Lighting

Even if you are only hiking during the day and sitting by a roaring campfire at night,  having a focused light to illuminate your path and your chores in the dark sure makes everything a lot easier. Headlamps and flashlights are so light and bright these days, there is no reason not to bring one along.

There are all kinds of options for lighting on the trail and at camp, with battery powered, rechargeable, and solar options being offered by most manufacturers. There are tiny ultralight single digit lumen lights on up to big ol’ deer blinding ultra bright and heavy spot lights for base camping and hunting.

The following are the stats and my humble opinions of lighting options I’ve used on the trail:

 

Photon Freedom Micro LED Keychain Flashlight – $15.95

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Weight: 7 g / 0.24 oz (without clip)
Lumens: 4.5+ (comparable to competitors 10 – 14 lumen models*)
Power Source: CR2016 Battery
Water Resistance Rating: IXP-7

Photon Lights actually makes even lighter key chain-style lights than the Freedom, but I like this one best for hiking. It is waterproof to IPX-7 standards, making it submersible and more than capable of surviving any storm you expose it to. One tiny Lithium Energizer battery will last about 18 hours, will work in sub-zero temperatures, and is included in the 7 gram weight.

Unlike other key chain-style lights that only turn on while you are pressing the button, the Photon Freedom can stay locked on. The light is fully dim-able and has SOS flashing mode. The single indestructible LED is only rated at 4.5 lumens, but Photon claims their recent “2X Brightness increase” makes their 4.5 the equivalent of competitors’ 10 – 14 lumen bulbs. Most of Photon’s lights have an option to choose your bulb type, from 10 different colors, including red, Ultraviolet, and Infrared. Weight may change according to options.

I combine this light with the clip accessory. It adds 5 grams to the set up but I am able to attach the light to the brim of my hat for hands-free use.

*Photon claims their recent “2X Brightness increase” makes their 4.5 the equivalent of competitors’ 10 – 14 lumen bulbs

 

Get Replacement CR2016 Batteries here:
Energizer CR2016 Lithium Battery 3V, 5 Pack – $4.40

 

 


Petzl – e+LITE Headlamp – $29.95

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Weight: 27 g / 0.95 oz
Lumens: 50
Power Source: Lithium 2032 Battery
Water Resistance Rating: IXP-7

The Petzl  e+LITE Headlamp was the first piece of Ultralight Backpacking gear I ever purchased. In 2011 it was the lightest headlamp I had ever seen. It has multiple functions – Two beam strengths, Red LED mode, Flashing White, and Flashing red. There are other more lightweight options out there today but this one has been my go to for years.

One small battery will last up to 45 hours and the light itself swivels 360°. After many years, the ball joint the light uses to swivel got loose and the light would no longer hold in a static position, slowly falling over ever couple of minutes. Easy fix with a small piece of duct tape, but an issue to noted. Elastic headband option has a whistle built into the cord adjuster.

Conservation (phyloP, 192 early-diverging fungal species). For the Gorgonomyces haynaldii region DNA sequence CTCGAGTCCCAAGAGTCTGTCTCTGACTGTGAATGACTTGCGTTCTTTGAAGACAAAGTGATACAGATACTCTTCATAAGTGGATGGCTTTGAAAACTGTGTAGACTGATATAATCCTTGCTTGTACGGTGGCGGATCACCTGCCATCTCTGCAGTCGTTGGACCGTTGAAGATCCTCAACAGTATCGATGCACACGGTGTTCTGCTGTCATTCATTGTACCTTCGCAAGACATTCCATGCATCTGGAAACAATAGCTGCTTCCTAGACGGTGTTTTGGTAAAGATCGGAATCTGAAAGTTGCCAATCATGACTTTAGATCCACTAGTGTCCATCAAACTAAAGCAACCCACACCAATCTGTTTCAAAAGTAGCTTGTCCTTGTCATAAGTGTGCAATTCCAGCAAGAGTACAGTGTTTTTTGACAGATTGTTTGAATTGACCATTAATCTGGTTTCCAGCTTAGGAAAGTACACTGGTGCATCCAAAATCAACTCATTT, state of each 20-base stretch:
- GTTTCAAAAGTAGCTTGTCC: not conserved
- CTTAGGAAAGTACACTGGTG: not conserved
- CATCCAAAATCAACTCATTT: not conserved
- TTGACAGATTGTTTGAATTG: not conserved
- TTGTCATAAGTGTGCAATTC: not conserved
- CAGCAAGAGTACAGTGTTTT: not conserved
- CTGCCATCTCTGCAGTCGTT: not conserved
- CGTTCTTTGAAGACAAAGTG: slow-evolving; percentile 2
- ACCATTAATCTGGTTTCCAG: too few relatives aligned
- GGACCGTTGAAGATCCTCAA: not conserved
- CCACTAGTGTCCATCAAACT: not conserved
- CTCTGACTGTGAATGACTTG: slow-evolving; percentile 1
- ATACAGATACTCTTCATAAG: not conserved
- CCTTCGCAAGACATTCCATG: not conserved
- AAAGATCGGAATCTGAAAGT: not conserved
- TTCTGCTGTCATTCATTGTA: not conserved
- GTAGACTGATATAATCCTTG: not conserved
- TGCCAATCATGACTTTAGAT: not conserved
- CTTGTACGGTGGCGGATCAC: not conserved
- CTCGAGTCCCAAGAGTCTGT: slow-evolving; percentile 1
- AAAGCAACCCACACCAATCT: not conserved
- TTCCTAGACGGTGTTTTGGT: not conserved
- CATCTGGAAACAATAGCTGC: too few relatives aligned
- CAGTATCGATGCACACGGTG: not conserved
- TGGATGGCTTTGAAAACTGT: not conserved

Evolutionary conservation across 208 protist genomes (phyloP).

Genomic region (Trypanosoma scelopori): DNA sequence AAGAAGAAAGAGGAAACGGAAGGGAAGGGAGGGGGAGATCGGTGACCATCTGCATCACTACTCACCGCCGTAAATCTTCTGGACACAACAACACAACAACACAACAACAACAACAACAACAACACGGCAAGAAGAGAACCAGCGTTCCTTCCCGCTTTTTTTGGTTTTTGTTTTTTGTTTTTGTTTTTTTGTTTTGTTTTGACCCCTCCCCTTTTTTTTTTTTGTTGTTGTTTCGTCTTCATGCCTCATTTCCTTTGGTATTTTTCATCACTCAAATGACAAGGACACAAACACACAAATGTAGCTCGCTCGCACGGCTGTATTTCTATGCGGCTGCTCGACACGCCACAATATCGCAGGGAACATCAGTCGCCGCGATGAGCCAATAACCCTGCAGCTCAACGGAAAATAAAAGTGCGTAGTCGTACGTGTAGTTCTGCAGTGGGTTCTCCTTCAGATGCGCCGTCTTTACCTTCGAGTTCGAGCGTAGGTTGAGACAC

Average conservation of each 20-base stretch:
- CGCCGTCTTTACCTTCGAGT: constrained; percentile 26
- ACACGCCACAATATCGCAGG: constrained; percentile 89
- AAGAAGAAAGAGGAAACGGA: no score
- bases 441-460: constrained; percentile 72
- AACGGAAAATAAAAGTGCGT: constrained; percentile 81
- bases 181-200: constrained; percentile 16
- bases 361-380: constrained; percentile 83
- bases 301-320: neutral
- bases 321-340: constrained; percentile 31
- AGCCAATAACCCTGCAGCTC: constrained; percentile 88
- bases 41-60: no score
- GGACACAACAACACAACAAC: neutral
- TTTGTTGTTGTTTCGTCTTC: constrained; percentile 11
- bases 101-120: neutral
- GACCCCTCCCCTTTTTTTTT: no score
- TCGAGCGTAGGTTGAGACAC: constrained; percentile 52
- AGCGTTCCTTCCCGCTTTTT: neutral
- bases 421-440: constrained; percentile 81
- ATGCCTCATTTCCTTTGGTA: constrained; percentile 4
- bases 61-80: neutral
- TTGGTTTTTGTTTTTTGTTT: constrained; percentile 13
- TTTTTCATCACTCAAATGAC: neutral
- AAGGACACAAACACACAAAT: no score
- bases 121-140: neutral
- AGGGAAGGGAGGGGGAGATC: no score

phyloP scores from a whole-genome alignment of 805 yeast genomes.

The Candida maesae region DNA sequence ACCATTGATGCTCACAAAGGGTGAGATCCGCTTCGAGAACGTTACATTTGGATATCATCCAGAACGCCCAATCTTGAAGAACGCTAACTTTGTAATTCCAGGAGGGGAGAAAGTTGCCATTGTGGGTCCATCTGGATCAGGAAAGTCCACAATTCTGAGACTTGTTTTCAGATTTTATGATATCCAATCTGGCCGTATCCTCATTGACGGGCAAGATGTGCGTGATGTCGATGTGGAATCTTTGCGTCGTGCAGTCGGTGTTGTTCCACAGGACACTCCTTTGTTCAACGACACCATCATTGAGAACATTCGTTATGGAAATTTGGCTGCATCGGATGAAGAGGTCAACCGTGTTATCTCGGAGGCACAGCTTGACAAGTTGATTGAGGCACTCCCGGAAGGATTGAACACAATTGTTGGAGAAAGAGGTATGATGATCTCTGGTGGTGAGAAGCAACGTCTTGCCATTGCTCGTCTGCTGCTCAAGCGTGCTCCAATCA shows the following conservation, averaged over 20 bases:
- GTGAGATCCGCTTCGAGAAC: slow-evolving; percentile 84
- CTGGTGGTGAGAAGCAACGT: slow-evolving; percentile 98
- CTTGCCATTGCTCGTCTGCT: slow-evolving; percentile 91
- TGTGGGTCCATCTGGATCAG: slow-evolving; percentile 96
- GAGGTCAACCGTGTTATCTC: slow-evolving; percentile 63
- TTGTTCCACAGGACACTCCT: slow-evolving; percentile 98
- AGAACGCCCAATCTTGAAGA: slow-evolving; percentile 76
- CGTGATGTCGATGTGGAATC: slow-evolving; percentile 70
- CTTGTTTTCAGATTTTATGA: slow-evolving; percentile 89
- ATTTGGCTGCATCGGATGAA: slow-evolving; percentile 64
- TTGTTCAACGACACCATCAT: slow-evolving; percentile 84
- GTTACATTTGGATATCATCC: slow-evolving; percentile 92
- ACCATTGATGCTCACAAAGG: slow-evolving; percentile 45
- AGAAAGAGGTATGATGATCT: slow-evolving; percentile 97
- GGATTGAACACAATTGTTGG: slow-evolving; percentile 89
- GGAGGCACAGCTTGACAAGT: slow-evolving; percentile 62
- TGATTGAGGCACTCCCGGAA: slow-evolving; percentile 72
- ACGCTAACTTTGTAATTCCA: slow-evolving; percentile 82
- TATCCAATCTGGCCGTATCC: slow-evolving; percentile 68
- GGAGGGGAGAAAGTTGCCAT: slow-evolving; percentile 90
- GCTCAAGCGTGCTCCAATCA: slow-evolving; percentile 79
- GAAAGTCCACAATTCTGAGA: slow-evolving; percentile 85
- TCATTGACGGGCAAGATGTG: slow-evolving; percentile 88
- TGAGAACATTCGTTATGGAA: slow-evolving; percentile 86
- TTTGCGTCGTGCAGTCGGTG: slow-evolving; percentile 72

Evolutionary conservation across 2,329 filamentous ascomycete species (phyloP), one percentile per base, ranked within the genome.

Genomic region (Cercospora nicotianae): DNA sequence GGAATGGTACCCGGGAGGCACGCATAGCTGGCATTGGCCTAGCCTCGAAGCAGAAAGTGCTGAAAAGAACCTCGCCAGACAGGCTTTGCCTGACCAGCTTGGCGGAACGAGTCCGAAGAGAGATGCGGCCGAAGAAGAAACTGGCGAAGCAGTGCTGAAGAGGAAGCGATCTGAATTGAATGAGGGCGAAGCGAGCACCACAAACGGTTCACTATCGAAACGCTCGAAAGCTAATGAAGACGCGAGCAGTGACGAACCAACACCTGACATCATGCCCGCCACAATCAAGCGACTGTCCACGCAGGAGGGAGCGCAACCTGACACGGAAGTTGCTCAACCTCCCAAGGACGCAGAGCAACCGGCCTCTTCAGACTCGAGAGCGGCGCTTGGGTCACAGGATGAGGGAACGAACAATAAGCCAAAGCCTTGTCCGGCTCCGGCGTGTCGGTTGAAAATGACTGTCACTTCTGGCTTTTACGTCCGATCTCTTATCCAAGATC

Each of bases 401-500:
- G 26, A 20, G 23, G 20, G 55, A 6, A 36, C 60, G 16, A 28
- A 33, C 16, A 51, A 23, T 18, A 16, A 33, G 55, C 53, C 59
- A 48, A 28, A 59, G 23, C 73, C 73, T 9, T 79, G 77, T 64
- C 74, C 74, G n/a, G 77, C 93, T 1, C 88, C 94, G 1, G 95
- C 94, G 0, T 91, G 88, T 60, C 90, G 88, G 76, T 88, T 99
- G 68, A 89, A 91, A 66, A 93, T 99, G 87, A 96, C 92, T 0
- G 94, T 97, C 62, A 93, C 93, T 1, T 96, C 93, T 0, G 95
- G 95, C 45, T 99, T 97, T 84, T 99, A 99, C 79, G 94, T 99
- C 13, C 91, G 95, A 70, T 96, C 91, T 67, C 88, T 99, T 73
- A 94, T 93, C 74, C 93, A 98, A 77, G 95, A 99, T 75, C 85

I would not use this lamp for heavy night hiking. Much better suited for around camp/inside shelter/emergency flashing rescue operations.

  • Light shines up to about 50 feet
  • One coin-style battery will give about 45 hours worth of lamp life
  • Retractable or elastic headband options
  • Light itself swivles 360°
  • Mine came with a 10 year guarantee

 

You can get the replacement 2032 batteries for this headlamp here:

Energizer 2032 Batteries, 2Pack – $2.99

 


 

 

Black Diamond Ion Headlamp – $19.99

Weight: 46.71 g  / 1.64 oz
Lumens: 80
Power Source: AAA Batteries (2)
Water Resistance Rating: IXP-8

Less than an ounce heavier than the e+Lite, but with almost twice as many lumens and a more focused beam. If I am thru hiking or using an Ultra Light kit, and expect to night hike on occasion but not regularly, this headlamp will suffice.

There are no buttons on this light, just a finger swipe pad, so it takes some getting used to and a small amount of practice to remember how to activate each mode.

SOS strobe, red light, red light strobe, and dim-able.

 

 


 

 

Black Diamond Spot Headlamp – $49.99

Weight: 91.15 g / 3.21 oz
Lumens: 200
Power Source: AAA Batteries (2)
Water Resistance Rating: IXP-8

Substantially brighter than the Black Diamond Ion but almost 2 ounces heavier. I use this headlamp on shorter trips or trips that require lots of night hiking. 200 lumens is unnecessary for most applications, but will absolutely reveal everything in a close proximity on the trail.

SOS strobe, red light, red light strobe, and dim-able.

The newer version of the Black Diamond Spot packs 300 lumens at essentially the same weight, check it out here.

 


 

 

Foxelli 30 hour USB Rechargeable Headlamp – $12.97

Weight: 68.03 g / 2.4 oz
Lumens: 180
Power Source: Rechargeable USB light
Water Resistance Rating: IXP-5

Almost as many lumens as the Black Diamond Spot, but at less weight. You need to bring a power bank to recharge this light after extended use.

SOS strobe, red light, red light strobe, and dim-able.

 

 

 

 

 

 

 

 

 

 

 

 

 

 

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